Improvements in the capacity and culture of individual RFPAs were also important to their ability to productively partner with federal agencies. RFPAs with strong leadership from their chairperson, board, or other leaders had organizational and administrative robustness. This included well-established and maintained systems for im­portant functions such as bookkeeping, member training records, and tracking of in-kind and vol­unteer contributions. Setting a mutually-respectful tone for interactions with the RFPA and its agency partners was also important.

Finally, deliberate efforts to develop more agreement and structure for RFPA-agency collaboration may be important. In Harney County, Oregon, a dedicated liaison has been established between the Bureau of Land Management and the five RFPAs in the county, in part thanks to a broad dialogue among stakeholders fostered by the Harney County Wildfire Collaborative. As Harney County has a unique density of RFPAs and rangeland fire occurrence, solutions developed there may not always apply elsewhere, but the dedicated personnel have allowed for more consistent communication across agencies and RFPA members.

The rise of RFPAs and rancher engagement in fire suppression suggests that many in working-lands communities desire active roles in fire preparation and response. Effective organizational structures, experience, learning, and relationships may enable participation and positive outcomes. Investing in pursuing these outcomes will only become more important as we continue to see the expected increases in fire activity as the climate changes.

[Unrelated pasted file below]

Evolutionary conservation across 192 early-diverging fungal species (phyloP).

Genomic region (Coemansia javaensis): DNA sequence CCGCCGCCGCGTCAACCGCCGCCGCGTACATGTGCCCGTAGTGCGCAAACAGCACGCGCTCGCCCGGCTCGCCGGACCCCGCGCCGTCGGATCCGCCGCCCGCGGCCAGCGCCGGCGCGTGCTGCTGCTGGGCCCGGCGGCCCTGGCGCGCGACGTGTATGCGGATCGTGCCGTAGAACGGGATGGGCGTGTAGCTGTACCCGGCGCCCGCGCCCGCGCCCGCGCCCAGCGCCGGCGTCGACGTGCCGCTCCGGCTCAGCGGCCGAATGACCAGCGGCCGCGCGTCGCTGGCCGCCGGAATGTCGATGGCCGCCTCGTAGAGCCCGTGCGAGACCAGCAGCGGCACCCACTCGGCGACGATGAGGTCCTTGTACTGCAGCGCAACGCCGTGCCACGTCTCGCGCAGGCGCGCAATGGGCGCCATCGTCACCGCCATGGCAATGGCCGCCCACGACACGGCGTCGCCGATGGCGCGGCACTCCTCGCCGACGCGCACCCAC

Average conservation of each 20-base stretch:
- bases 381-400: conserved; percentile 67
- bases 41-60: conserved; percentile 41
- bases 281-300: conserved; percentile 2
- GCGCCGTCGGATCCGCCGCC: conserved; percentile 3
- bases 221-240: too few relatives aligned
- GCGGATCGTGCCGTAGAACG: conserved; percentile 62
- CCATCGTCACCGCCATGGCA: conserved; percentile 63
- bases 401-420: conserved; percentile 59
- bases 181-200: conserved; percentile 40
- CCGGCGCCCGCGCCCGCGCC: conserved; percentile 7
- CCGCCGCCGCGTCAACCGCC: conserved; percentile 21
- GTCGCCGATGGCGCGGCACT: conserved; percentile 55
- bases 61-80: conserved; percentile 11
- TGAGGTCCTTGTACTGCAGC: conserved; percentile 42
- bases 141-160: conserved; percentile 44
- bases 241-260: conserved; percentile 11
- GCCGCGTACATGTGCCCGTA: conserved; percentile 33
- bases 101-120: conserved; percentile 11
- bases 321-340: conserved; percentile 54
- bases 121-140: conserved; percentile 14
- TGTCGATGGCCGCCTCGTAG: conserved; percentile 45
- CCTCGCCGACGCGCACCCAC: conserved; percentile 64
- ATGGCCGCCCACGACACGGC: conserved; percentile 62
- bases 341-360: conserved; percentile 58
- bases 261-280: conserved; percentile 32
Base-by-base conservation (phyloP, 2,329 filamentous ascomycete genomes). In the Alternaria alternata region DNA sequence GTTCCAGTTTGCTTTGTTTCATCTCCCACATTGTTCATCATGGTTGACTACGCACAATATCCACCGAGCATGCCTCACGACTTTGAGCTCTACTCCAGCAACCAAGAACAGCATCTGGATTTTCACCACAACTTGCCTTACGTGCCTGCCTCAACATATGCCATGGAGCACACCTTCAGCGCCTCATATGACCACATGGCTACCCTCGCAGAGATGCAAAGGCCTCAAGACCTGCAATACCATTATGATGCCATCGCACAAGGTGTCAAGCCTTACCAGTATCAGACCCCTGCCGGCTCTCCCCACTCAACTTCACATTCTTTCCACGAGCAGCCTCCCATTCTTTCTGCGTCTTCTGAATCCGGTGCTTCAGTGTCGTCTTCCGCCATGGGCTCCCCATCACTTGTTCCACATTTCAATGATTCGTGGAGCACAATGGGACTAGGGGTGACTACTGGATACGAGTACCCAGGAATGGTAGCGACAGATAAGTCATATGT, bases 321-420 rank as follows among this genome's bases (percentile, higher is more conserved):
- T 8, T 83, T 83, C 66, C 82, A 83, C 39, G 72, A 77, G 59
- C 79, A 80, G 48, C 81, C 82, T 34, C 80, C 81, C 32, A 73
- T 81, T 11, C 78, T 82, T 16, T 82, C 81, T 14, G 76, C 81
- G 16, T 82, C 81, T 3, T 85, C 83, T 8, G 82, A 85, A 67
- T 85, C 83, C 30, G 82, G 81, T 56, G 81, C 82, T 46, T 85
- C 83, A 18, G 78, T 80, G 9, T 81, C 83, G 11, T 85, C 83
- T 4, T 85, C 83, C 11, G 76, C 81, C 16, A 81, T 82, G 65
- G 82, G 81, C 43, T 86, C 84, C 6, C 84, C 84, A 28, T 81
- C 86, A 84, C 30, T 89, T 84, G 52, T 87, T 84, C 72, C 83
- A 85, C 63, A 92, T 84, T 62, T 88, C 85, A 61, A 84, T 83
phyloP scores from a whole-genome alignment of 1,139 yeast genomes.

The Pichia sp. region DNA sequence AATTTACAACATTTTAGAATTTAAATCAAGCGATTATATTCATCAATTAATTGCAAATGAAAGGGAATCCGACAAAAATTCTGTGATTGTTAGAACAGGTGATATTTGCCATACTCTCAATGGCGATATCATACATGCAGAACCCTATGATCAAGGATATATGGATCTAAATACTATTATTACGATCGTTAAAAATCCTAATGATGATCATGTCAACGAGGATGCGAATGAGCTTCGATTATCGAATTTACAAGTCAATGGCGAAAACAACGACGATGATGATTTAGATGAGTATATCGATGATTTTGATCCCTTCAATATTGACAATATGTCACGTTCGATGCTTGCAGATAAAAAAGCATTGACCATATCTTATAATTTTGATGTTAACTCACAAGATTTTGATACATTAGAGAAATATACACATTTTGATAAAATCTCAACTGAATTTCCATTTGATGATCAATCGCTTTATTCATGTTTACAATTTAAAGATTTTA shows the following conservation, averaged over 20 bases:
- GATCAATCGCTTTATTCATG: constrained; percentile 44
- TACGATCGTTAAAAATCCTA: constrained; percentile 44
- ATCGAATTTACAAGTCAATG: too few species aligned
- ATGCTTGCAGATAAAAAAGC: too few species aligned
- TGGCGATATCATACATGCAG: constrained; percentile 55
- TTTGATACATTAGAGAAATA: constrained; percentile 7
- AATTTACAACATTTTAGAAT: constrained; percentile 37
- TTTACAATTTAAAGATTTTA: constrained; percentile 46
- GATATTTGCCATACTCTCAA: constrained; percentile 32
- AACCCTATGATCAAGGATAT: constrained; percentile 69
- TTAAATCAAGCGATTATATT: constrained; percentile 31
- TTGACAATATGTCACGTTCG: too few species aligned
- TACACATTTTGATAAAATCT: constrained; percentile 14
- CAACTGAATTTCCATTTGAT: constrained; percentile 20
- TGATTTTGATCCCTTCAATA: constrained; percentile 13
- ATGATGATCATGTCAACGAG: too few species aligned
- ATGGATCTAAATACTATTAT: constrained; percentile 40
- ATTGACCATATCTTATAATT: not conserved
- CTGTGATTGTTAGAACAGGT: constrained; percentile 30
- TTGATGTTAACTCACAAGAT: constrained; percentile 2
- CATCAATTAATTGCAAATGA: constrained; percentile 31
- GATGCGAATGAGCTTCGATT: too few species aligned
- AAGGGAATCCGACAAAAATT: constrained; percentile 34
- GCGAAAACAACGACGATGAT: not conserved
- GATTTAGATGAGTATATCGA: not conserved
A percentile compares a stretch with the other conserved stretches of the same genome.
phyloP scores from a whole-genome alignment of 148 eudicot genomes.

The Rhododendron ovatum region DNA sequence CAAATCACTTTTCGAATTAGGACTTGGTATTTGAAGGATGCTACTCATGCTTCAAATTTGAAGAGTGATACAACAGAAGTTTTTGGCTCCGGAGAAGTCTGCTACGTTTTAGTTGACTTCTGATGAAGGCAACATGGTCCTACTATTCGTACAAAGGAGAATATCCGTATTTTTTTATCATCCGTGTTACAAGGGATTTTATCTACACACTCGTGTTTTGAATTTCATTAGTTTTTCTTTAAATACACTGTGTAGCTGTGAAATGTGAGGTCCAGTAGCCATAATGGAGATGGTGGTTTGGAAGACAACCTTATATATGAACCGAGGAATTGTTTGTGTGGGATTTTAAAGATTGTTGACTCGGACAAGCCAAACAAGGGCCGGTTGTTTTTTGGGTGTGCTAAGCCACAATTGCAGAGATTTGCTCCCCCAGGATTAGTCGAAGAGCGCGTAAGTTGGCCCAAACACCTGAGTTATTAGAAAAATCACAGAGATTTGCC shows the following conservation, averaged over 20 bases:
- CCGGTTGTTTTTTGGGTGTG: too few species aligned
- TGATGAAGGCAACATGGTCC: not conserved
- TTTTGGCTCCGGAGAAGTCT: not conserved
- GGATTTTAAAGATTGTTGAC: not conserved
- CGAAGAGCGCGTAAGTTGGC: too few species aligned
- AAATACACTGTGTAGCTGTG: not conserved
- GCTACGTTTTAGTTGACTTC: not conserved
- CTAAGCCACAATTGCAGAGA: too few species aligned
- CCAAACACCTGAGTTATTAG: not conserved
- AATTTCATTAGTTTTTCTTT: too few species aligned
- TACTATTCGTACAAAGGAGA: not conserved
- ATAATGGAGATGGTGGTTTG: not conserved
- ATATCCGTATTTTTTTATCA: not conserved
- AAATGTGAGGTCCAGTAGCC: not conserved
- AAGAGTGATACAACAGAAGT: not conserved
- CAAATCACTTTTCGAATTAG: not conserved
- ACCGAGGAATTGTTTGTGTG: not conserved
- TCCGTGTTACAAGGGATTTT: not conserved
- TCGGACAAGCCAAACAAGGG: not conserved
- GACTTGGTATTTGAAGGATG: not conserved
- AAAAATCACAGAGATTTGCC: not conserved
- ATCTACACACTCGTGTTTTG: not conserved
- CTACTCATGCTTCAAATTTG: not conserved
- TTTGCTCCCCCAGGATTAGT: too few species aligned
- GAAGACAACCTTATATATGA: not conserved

This article is adapted from two sidebars in an Extension publication describing the experience of Brenda and Tony Richards in the Soda Fire in 2015. The full publication is referenced below, and is available online, with its accompanying video, at CSANR Case Studies.

References:

Hall, S.A., Hudson, T.D., Jensen, K.S., Neibergs, J.S., Reeves, M.C., Yorgey, G.G., Davis, E.J.  2020. Building Resilience Through Engagement: Brenda and Tony Richards. Rancher-to-Rancher Case Study Series: Increasing Resilience among Ranchers in the Pacific Northwest. Pacific Northwest Extension Publication No. PNW737. Online Access

Abatzoglou JT, Kolden CA. 2011. Climate change in western US deserts: potential for increased wildfire and invasive annual grasses. Rangeland Ecology and Management 64, 471–478. doi:10.2111/REM-D-09-00151.1

Abrams, J., K. Wollstein, and E.J. Davis. 2018. State Lines, Fire Lines, and Lines of Authority: Rangeland Fire Management and Bottom-Up Cooperative Federalism. Land Use Policy 75: 252–259.

Bradley, B.A., Curtis, C.A. and Chambers, J.C., 2016. Bromus response to climate and projected changes with climate change. Chapter 9 in Germino, MJ., Chambers, J.C., Brown, C.S. Exotic brome-grasses in arid and semiarid ecosystems of the western US – Causes, Consequences and Management Implications. Springer International Publishing, Cham, Switzerland. pp. 257-274.

Davis, E.J., J. Abrams, K. Wollstein, and J.E. Meacham. 2017. Rangeland Fire Protection Associations: An Alternative Model for Wildfire Response. Ecosystem Workforce Program Working Paper #80. Institute for a Sustainable Environment, University of Oregon. Online Access 

Davis, E.J., Abrams, J. and Wollstein, K., 2020. Rangeland Fire Protection Associations as disaster response organisations. Disasters, 44(3), pp.435-454.

Stasiewicz, A.M., and T.B. Paveglio. 2017. Factors Influencing the Development of Rangeland Fire Protection Associations: Exploring Fire Mitigation Programs for Rural, Resource-Based Communities. Society and Natural Resources 30: 627–641.